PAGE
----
primary admission - if I put that as school has provision for music, and DS plays instrument - he woudl fulfill his musical development(53 Posts)
Just thinking - I remember on the application form for primary school there was a box asking if there is any social/ medical needs for the child to be in the school. If I put that if as school has provision for music, and DS plays instrument - he would fulfill his musical development there? because local schools in our area do not provide music. ( I mean extra curricular activities). would this make any sense?
Either, to bump up the waiting list or appeal, it doesn't really make a difference. My opinions still the same, but I think you stand even less chance doing that than if it was an appeal.
Which is why we have been trying to explain that the waiting list is grouped in the same way as the admissions criteria and you are extremely unlikely to be placed in the medical/social need category (or however they describe it in this school's admissions criteria).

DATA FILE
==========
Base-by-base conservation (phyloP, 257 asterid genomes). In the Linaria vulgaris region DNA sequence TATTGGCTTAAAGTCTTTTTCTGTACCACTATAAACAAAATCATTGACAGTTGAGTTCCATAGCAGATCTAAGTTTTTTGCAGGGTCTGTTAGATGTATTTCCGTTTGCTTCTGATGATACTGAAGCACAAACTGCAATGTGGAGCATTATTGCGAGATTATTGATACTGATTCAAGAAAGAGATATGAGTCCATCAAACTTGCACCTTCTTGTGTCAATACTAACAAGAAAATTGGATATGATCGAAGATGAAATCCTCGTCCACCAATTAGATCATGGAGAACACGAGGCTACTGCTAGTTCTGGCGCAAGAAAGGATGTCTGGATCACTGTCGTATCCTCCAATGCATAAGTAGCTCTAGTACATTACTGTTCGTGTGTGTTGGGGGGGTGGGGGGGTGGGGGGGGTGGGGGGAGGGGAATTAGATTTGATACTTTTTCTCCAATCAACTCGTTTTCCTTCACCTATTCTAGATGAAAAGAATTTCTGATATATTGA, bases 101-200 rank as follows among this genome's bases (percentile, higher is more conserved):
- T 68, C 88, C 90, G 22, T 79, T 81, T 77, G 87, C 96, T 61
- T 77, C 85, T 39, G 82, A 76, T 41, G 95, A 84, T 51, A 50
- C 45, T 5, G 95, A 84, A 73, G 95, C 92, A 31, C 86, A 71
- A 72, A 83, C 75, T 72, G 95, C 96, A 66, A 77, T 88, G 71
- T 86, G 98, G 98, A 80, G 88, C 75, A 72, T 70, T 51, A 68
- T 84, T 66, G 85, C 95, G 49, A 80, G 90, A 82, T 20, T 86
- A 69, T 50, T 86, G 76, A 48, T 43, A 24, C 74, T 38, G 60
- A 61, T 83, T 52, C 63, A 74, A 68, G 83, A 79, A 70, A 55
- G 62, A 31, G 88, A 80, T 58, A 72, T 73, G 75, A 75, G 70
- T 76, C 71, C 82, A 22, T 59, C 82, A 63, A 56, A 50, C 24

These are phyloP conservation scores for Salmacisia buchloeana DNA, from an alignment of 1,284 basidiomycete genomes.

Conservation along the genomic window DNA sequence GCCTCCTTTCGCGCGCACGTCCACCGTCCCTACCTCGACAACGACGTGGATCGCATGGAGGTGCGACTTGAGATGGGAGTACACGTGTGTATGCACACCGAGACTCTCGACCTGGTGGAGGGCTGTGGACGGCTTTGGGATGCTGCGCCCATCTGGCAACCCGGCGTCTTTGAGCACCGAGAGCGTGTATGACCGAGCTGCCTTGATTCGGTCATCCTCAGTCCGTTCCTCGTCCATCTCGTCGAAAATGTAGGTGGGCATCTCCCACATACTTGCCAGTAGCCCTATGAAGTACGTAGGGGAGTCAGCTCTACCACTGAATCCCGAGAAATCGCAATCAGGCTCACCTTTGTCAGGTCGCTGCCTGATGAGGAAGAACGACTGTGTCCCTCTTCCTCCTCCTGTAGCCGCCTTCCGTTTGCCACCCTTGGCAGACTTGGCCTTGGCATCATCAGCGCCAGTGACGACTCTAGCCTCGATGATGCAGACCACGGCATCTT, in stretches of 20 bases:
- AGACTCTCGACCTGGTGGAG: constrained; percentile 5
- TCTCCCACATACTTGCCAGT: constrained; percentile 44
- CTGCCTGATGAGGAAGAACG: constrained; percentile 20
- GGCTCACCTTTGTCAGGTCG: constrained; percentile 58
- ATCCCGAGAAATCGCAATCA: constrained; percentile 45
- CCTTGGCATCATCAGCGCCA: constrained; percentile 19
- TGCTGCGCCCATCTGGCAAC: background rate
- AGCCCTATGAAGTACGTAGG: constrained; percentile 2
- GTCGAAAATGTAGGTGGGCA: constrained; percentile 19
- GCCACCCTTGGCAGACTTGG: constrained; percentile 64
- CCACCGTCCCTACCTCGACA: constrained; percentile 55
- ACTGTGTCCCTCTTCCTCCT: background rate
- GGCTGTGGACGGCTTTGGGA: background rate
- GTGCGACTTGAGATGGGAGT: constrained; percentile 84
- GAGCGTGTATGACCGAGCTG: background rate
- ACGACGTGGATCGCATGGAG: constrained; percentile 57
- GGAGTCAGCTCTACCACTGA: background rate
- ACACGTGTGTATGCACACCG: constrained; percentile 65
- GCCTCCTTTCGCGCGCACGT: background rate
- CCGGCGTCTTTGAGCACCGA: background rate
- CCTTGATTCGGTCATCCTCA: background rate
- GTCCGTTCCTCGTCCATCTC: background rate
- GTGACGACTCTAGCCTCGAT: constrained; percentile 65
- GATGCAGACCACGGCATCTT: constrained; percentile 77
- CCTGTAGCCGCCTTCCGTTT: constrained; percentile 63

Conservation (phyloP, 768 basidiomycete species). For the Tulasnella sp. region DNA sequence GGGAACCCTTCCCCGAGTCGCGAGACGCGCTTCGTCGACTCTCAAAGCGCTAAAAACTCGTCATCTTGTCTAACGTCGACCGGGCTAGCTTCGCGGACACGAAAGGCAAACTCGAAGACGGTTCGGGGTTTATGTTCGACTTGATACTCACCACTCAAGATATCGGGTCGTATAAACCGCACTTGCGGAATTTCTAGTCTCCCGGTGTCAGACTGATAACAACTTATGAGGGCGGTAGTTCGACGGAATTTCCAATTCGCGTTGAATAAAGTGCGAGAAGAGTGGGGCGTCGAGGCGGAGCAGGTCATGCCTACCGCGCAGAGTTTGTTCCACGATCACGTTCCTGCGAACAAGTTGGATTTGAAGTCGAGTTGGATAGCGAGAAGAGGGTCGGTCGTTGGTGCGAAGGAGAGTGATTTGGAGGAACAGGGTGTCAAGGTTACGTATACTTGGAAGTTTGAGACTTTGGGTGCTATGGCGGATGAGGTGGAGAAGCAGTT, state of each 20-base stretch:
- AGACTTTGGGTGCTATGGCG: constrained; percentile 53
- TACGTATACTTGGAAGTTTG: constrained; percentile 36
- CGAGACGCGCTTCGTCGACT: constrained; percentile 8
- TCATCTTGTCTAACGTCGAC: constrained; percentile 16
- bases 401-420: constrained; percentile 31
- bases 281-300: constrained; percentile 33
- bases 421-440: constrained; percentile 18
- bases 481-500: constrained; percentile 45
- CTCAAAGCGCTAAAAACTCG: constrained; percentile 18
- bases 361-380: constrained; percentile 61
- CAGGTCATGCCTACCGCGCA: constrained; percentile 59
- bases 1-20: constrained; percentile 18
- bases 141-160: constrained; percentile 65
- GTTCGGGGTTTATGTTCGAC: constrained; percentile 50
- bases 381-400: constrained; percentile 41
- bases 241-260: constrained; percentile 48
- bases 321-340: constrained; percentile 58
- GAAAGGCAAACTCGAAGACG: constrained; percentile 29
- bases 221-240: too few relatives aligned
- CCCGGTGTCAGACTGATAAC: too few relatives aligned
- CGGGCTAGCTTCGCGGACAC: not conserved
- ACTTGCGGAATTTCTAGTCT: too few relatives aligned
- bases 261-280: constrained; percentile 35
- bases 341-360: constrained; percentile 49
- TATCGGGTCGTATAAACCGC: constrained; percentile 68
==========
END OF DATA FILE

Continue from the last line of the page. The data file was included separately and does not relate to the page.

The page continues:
So you're prepared to use your dad's terminal illness just to "bump yourself up the waiting list?" Hope he's happy to be used in such a way.
However, waiting lists don't operate according to 'need'. They will take into account the published criteria, which usually includes things like siblings/distance etc.. Not sure about Catholic schools though.
We appreciate that, but you don't have any grounds to bump yourself up. Sorry, but you need to deal with that and move on.
i do not appeal but just trying to bump up my waiting list
aah balls, planned to edit that, got a bit carried away, especially the Christian bit, oh well.
I understand that you possibly didn't factor in the logistics when you chose this school (and you did choose it, by putting it 3rd) but you seem to be stretching the truth to try, and find some wiggle room, to change your school choice.
I strongly feel your using DF cancer as an appeal, when previously you have said DM for childcare, is unethical. He didn't factor in your original plans for getting DS to school but now you feel his cancer will hold more weight at appeal, suddenly he's involved.
People have given you excellent advice, I am often amazed the time/effort/energy they put in assisting people through all this stress but you haven't listened, only tried to find a loop hole in what the are advising.
The fact is GPs do school runs, people get sick, have babies, have religious needs, have musical children. None of these are unique, many people have far more severe situations and they are still not grounds for appeal.